Germination not only alters the appearance, flavor, and taste of the seed, but, more importantly, amplifies its already valuable nutritional value [88]. The lipid, protein, and carbohydrate transformations, as well as the active compound syntheses which occur during this stage, provide ample areas for research, potentially leading to important human nutritional and pharmacological benefits. Therefore, addition research into this already high-demand food source is required to more fully understand and exploit the human health benefits of this versatile and economical crop as a functional food capable of treating a variety of ailments and dietary needs.

Abbreviations

LDL: 

low-density lipoprotein

HDL: 

high-density lipoprotein

CLA: 

conjugated linoleic acid

CLA1: 

cis-9, trans-11-CLA

CLA2: 

trans-10, cis-12-CLA

Oglc: 

glucosyl

pCo: 

p-coumaroyl

CQA: 

caffeoylquinic acid

diCQA: 

di-o-caffeoylquinic acid

UV:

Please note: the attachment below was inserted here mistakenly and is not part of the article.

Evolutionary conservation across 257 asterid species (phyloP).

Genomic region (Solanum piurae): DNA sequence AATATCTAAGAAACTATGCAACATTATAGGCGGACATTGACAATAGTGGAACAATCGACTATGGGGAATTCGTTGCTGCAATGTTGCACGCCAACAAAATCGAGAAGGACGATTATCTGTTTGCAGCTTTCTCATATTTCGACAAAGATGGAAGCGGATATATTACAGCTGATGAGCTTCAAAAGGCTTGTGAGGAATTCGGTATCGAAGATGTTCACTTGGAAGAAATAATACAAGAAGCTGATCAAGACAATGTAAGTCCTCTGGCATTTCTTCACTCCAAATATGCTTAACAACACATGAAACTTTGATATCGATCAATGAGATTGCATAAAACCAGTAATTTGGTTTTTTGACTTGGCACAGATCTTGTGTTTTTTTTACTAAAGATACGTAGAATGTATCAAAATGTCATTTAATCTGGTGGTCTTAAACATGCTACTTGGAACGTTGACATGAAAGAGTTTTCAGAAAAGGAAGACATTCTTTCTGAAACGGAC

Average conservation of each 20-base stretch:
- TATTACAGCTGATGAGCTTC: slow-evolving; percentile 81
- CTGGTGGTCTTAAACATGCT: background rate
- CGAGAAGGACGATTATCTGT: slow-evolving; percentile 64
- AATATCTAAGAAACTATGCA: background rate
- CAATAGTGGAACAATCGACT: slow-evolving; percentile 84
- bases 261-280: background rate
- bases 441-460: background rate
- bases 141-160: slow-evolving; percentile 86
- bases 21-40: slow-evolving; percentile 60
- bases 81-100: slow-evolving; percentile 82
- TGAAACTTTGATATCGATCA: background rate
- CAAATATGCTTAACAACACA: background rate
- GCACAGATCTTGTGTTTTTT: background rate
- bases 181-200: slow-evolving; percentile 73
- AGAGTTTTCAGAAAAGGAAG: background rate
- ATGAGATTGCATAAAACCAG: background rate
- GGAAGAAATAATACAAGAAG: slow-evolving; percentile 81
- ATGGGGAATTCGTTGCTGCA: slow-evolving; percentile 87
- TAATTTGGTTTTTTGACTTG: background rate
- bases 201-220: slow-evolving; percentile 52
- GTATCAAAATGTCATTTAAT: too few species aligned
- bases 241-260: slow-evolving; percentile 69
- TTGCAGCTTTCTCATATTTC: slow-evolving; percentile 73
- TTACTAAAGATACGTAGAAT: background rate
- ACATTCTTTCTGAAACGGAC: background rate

ultraviolet

SOD: 

superoxide dismutase

POD: 

guaiacol peroxidase

CAT: 

catalase

GR: 

glutathione reductase

GST: 

glutathione-S-transferase

FRAP: 

ferric reducing/antioxidant power

ORAC: 

oxygen radical absorbance capacity

DPPH: 

l-diphenyl-2-picrylhydrazyl

nsLTPs: 

nonspecific lipid transfer proteins

LTP: 

lipid transfer protein

AGEs: 

advanced glycation end products

ROS: 

reactive oxygen species

STZ: 

streptozotocin

ACE: 

angio-tensin-I converting enzyme

Declarations

Authors’ contributions

GSS and GY were involved in preparing the manuscript. GSS and NJK participated in discussions of views represented in the paper. BW, a native English colleague, is acknowledged for editing assistance. All authors have read and approved the final manuscript.

Competing interests

The authors declare that they have no competing interests.